We all know the story of what happened to Trayvon Martin, when neighborhood vigilante George Zimmerman racially profiled and murdered him. I can’t forget Saturday, July 13, 2013, because it was the day that Zimmerman was found not guilty of murder and Trayvon was found guilty of being a young, Black man in America. Trayvon was found guilty of mistaken identity while walking home wearing a hoodie, and being treated more like a criminal than a victim, while having nothing more than a can of iced tea and a pack of Skittles in his possession.
The brutal shooting of Trayvon gave all of us the opportunity to look at racial profiling and stereotypes and have genuine and frank discussions about race and the perception problem surrounding African Americans in this country. Then, out of the blue, you have Dallas Mavericks owner Mark Cuban seeking to "be honest" by saying what was on his mind, and making comments that reinforced the very stereotype that led to the death of young Trayvon.
Coming off the heels of controversial and racist comments made by his peer Donald Sterling, who is a part of the culture that Donald Sterling so eloquently stated when he was being secretly taped by his girlfriend, Cuban delivered one of the most ill-timed and irresponsible set of comments that I have seen deliberately come from a person in authority, in some time.
See, Cuban’s comments, while attempting to be true and honest about being a bigot and having prejudices, made comments that were more damaging than they were praiseworthy and I refuse to applaud him because his comments did not go far enough and definitely didn’t address the end result of what typically happens when people in authority, like him, use those same prejudices to inflict harm upon and disenfranchise others.
Cuban said, "I mean, we’re all prejudiced in one way or another," he said. "If I see a black kid in a hoodie and it’s late at night, I’m walking to the other side of the street. And if on that side of the street there’s a guy that has tattoos all over his face — white guy, bald head, tattoos everywhere — I’m walking back to the other side of the street. And the list goes on of stereotypes we all live up to and are fearful of."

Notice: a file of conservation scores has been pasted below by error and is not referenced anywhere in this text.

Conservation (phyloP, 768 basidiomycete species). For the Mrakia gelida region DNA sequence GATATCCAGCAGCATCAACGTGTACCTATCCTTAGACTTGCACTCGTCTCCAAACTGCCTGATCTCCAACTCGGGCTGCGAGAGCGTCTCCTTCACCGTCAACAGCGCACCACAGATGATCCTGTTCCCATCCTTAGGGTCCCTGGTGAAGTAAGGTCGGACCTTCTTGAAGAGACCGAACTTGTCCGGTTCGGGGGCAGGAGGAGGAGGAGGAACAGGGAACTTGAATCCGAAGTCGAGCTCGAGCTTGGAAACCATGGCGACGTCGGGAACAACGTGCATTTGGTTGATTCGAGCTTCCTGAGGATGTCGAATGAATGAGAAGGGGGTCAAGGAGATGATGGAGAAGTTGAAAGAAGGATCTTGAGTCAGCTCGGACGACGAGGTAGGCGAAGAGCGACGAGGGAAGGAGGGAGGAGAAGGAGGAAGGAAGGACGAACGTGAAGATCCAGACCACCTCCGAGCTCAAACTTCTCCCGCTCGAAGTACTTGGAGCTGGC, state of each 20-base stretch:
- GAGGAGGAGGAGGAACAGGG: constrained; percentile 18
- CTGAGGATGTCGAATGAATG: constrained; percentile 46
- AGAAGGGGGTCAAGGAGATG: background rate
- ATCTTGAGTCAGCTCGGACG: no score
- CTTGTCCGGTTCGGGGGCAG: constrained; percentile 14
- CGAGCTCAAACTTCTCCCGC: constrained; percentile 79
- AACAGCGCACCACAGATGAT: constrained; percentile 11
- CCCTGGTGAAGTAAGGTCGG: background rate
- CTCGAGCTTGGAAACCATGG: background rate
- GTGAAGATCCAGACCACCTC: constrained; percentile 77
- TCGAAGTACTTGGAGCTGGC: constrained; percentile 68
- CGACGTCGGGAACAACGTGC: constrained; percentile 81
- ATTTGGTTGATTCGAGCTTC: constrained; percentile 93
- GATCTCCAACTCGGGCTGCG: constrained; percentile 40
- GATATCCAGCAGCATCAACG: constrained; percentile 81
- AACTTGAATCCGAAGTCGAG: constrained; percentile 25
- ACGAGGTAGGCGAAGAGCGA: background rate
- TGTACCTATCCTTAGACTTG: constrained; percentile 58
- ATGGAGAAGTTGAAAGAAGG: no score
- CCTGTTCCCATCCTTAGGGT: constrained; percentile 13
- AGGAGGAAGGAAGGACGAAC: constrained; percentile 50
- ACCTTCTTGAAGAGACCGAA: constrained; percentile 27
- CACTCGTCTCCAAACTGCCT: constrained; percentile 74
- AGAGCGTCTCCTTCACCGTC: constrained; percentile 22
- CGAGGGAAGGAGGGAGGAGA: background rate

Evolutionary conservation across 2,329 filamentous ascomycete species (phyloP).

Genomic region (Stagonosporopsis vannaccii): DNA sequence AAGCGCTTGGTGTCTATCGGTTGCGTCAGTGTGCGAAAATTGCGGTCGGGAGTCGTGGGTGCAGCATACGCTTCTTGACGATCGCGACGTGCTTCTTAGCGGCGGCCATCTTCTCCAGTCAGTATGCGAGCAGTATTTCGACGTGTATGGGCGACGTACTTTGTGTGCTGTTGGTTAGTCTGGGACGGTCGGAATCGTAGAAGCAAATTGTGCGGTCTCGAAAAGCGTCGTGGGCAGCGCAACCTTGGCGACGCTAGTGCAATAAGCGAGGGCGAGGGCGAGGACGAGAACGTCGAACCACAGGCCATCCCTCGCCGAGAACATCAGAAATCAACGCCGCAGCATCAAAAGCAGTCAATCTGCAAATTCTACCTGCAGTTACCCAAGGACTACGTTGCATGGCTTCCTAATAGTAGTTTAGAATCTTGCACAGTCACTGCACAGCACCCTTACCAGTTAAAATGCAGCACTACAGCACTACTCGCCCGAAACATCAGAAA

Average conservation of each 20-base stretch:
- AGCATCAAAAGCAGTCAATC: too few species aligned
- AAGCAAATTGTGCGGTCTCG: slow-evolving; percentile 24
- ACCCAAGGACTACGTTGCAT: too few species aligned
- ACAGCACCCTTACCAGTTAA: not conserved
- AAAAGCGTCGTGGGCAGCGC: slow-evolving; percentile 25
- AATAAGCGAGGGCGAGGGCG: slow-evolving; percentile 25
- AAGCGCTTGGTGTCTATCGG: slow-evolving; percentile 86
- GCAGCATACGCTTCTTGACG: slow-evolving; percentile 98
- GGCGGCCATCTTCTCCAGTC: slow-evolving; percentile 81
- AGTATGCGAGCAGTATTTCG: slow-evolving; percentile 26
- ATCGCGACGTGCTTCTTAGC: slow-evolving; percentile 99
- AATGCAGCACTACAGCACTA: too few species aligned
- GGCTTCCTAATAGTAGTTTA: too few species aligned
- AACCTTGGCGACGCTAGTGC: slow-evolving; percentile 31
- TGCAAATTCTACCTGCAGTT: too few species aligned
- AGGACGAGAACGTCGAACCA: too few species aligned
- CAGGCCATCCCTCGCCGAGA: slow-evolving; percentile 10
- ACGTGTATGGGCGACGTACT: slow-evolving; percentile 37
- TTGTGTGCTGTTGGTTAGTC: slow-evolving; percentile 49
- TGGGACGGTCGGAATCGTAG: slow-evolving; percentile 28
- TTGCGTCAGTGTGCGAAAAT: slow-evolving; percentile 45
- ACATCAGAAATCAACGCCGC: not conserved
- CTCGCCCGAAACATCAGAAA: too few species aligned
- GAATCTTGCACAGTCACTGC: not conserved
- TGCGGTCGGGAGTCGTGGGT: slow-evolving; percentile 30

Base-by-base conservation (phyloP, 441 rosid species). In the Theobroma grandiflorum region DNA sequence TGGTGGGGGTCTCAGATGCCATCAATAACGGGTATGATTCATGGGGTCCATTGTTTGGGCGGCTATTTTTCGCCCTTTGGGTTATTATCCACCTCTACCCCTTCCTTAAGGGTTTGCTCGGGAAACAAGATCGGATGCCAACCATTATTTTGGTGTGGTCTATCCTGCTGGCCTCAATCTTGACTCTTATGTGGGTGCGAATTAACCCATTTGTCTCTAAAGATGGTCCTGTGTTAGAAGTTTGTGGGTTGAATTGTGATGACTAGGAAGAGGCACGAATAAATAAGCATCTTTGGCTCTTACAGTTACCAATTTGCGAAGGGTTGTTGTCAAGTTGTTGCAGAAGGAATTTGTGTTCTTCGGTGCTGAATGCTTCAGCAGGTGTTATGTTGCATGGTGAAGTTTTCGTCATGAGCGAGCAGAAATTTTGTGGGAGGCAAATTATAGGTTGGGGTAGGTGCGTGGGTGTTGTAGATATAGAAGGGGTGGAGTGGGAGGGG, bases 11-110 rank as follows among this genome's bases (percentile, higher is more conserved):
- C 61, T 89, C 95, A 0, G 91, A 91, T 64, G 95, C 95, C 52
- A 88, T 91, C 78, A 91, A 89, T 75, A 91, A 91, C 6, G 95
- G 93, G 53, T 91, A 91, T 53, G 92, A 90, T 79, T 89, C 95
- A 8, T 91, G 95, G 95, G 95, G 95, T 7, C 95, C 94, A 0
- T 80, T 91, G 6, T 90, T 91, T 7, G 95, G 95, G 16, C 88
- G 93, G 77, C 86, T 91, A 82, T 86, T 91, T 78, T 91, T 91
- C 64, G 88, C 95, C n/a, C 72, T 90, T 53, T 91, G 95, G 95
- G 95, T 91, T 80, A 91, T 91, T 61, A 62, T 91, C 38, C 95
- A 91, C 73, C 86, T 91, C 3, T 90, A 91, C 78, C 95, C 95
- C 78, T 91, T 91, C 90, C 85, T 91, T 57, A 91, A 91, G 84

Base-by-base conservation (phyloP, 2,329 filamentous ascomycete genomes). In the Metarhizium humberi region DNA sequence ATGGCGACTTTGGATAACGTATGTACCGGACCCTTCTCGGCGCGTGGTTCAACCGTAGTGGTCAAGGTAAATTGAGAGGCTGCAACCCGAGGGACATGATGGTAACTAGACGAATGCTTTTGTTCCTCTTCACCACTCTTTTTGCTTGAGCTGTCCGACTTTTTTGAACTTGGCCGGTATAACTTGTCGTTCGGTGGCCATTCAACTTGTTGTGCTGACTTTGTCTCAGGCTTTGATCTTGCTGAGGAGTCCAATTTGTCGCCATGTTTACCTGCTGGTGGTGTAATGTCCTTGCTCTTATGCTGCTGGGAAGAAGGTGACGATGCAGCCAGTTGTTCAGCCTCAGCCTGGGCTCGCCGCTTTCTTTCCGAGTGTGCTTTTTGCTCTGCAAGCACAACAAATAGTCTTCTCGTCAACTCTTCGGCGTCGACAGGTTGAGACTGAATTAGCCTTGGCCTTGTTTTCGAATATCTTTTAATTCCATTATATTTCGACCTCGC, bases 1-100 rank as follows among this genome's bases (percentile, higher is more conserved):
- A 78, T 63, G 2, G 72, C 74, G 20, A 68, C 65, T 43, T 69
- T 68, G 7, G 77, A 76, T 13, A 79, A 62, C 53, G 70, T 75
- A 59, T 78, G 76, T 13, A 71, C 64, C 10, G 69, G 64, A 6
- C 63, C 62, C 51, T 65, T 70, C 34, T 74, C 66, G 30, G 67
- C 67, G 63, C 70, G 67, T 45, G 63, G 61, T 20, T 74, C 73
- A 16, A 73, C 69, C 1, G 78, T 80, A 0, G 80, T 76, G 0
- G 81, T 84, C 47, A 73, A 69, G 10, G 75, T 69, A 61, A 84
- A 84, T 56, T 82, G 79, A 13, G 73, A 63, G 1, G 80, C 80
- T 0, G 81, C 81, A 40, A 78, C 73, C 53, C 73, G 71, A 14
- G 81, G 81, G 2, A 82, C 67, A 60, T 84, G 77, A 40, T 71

Cuban eventually offered up a half-baked apology to the family of Trayvon Martin and even with that apology, made it worse. Cuban got on Twitter and publicly apologized to the Martin family, writing, "In hindsight I should have used different examples. I didn’t consider the Trayvon Martin family, and I apologize to them for that."
But then, Cuban turned right around and boastfully defended his original statements on Twitter by writing, "Beyond apologizing to the Martin family, I stand by the words and substance of the interview. I think that helping people improve their lives, helping people engage with people they may fear or may not understand, and helping people realize that while we all may have our prejudices and bigotries, we have to learn that it’s an issue that we have to control, that it’s part of my responsibility as an entrepreneur to try to solve it."
The question I have is, what is Cuban actually doing to solve the issues of racial prejudice in America and why did he just apologize to the Martin family? There are countless young, Black men who have been killed and assaulted because of mistaken identity and racial profiling.